[analysis of structural problem with toxic behaviours]
I agree entirely with your analysis.
In Debian, we have very few tools short of outright explusion from the
project, which obviously everyone is very reluctant to use, and everyone
There are areas and situations where there *are* such tools.
For example, any non-maintainer contributor needs to stay in the good
graces of the maintainer(s). Any non-DM/DD contributor needs to stay
in the good graces of their sponsor(s). An RC bug squasher needs the
active positive approval of the Release Team. Everyone in the
Reproducible Builds team needs to maintain a good personal reputation
and help maintain a good team reputation, so that maintainers across
the project accept their patches.
It's notable that while obviously there are many harebrained and/or
toxic people who might like to try to "contribute" to Debian, we don't
usually experience them as a big problem because our existing power
structures largely work to defend our community.
Core teams are accountable to the DPL, who has a much wider range of
practical options short of firing a team or an individual. (Whether
this is effective depends on how effective the DPL is as a manager,
and different DPLs' have had different levels of skills.)
Establishment and acceptance of that formal accountability has, I
think, helped the project solve some problems we had. Our core teams
are mostly working fairly well.
OTOH the problems we have heard described with Debconf show that the
DPL cannot be relied on to act effectively, because they may lack the
necessary management skills.
The big problem is DD/DM maintainers, including team members. We have
few useful tools between informal public opprobrium (which is a
terrible tool because it's unjust and creates a toxic discussion
environment) and firing someone from maintainership.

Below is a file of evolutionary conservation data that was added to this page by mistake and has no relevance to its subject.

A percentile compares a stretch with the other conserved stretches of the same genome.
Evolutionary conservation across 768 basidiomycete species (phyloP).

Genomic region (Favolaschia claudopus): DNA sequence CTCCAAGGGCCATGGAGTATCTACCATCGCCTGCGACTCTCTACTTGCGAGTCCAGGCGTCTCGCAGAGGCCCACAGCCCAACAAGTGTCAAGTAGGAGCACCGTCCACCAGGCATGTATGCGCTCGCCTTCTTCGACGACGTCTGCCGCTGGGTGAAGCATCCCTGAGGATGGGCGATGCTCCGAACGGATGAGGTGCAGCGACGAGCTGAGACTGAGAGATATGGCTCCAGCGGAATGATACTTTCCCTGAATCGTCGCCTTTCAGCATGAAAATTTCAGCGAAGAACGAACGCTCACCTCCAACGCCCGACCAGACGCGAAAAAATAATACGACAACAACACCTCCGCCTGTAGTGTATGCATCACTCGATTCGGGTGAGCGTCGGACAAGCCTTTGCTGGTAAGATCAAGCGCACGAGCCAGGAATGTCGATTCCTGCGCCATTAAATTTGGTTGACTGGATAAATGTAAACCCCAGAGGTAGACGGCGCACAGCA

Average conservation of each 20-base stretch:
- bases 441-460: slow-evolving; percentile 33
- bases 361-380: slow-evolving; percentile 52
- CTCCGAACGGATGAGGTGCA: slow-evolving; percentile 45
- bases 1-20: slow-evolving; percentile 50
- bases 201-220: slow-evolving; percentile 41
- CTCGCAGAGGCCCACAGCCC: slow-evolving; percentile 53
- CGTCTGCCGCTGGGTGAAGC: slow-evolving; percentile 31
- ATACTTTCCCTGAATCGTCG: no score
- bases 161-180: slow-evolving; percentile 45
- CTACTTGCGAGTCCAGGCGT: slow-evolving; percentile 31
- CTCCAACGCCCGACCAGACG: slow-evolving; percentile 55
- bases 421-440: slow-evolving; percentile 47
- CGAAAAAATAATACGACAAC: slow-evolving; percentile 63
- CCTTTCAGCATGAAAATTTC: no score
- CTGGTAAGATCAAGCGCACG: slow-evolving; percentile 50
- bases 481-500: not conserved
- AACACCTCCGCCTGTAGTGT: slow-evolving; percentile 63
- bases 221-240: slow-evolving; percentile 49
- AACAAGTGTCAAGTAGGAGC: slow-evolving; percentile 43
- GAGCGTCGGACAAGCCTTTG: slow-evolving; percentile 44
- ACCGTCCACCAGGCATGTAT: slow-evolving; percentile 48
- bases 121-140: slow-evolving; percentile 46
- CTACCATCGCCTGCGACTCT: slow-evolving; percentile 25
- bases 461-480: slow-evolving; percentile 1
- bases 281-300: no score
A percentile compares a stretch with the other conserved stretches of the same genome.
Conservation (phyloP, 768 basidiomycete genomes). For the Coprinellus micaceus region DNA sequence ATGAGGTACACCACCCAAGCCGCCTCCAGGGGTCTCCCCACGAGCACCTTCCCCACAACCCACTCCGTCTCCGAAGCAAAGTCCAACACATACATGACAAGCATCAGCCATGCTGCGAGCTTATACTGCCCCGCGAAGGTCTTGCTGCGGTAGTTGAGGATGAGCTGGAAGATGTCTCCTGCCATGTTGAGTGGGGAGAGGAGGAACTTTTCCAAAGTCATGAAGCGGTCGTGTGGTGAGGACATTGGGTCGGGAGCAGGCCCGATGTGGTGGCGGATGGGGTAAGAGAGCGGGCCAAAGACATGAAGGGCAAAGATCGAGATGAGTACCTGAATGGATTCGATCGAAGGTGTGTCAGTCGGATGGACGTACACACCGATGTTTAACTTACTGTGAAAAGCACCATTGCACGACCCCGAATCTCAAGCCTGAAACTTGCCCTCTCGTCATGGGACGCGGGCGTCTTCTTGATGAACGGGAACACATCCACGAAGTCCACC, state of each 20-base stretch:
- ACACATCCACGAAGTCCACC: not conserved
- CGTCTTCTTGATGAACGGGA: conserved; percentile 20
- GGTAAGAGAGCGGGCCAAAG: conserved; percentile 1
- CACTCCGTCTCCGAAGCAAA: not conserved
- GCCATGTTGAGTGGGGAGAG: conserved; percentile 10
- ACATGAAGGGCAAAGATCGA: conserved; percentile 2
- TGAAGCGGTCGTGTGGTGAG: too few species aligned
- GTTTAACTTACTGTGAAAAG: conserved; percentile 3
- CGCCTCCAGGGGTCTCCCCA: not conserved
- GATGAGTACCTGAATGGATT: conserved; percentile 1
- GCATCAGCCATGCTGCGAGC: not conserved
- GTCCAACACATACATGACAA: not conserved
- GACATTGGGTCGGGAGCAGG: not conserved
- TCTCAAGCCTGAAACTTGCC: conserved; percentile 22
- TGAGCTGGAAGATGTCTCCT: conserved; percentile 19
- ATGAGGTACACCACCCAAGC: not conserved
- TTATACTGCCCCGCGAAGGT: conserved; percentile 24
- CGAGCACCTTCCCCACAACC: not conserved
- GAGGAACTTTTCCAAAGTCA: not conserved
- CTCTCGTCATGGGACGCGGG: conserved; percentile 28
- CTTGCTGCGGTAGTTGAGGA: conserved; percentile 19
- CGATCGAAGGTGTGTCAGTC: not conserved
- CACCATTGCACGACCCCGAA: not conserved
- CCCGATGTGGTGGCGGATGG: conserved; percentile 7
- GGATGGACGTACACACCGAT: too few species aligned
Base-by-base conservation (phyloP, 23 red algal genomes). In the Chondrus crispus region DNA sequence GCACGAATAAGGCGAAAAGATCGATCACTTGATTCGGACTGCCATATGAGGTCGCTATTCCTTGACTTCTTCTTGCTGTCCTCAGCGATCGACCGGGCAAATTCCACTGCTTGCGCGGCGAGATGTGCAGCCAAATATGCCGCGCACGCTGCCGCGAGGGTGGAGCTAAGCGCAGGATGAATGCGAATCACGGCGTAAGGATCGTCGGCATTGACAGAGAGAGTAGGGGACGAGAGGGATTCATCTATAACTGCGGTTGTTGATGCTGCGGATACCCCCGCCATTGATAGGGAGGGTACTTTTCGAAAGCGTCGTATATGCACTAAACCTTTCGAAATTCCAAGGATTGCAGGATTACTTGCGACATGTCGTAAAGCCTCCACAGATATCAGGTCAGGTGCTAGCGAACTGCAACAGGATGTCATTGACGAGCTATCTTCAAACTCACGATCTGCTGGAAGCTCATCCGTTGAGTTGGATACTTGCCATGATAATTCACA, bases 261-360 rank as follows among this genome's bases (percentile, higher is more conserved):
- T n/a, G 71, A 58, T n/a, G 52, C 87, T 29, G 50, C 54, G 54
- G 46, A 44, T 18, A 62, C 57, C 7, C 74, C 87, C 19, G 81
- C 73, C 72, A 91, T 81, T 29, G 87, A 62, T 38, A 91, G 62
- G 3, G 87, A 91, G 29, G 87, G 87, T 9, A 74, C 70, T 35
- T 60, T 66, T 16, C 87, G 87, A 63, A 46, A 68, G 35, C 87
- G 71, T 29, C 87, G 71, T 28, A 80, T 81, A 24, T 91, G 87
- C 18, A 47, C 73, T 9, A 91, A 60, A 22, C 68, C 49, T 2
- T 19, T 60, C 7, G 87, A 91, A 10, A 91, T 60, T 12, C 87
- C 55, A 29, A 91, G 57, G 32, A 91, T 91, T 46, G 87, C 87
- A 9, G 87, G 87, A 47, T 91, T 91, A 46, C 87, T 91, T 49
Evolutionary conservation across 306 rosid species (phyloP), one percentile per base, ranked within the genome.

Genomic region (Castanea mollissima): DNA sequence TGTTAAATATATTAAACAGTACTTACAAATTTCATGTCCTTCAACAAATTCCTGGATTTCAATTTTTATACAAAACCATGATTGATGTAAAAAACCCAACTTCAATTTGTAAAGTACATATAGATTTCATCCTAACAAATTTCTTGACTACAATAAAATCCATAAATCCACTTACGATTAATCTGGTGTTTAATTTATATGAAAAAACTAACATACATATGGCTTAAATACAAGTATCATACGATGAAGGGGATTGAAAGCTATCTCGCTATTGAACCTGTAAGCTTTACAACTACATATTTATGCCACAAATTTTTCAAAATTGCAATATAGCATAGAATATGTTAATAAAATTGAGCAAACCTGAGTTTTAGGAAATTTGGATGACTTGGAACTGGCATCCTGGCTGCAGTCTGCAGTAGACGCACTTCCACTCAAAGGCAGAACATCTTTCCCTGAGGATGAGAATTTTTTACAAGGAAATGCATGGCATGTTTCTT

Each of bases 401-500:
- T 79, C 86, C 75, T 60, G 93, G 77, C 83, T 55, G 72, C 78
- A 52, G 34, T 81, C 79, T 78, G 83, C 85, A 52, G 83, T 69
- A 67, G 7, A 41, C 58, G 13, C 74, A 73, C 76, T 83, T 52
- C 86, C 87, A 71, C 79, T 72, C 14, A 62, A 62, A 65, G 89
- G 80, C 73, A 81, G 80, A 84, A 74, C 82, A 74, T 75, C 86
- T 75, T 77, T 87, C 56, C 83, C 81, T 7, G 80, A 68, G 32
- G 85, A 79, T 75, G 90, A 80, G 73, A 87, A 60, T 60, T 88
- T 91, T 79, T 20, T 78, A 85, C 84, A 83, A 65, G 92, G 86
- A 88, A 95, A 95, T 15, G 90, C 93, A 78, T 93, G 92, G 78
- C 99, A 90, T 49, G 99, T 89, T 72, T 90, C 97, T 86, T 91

Formal peformance management systems in hierarchical organisations
often have an escalating system of advice/warning/reprimand.
I think it would be possible, without radical change to maintainers'
position authority, to institute an escalating system of private and
But we lack authoritative institutions that are willing and able to
issue such statements.
Part of the problem is our culture of doing everything in public.
Discussions about issuing a team member with formal advice must not be
held in public. Where teams are involved, the team members lack a
suitable venue for the conversation.
Another problem is that no-one has a template process to follow. The
DPL could help here by defining a process and setting a good example.
The DPL as a post clearly has the moral authority to issue formal
advice/warnings/reprimands. But the institution of the DPL lacks the
capacity to use this tool in an effective way.
The TC hates to focus on behavioural problems, and does not like to
use its power to depose maintainers.
I guess what I'm saying is that maybe the DPL should indeed consider
creating an "oversight and mediation committee" who would deal mostly
in private, and would engage in both mediation and disciplinary
Ultimately that committee might even "recommend to the TC that
so-and-so be removed/replaced as maintainer".
Thanks for your penetrating analysis, anyway.
 I'm excluding here the problem of harassment by outsiders, which
is very real, but a rather different issue with different causes.
 An exception is outsiders engaging in vigorous advocacy campaigns
 Someone maintaining a minority menu system needs to maintain a
good relationship with the maintainers of desktop packages - and if a
significant minority of desktop package maintainers decide that the
minority menu should be killed (for whatever reason) then the
project's power structure will act as executioner.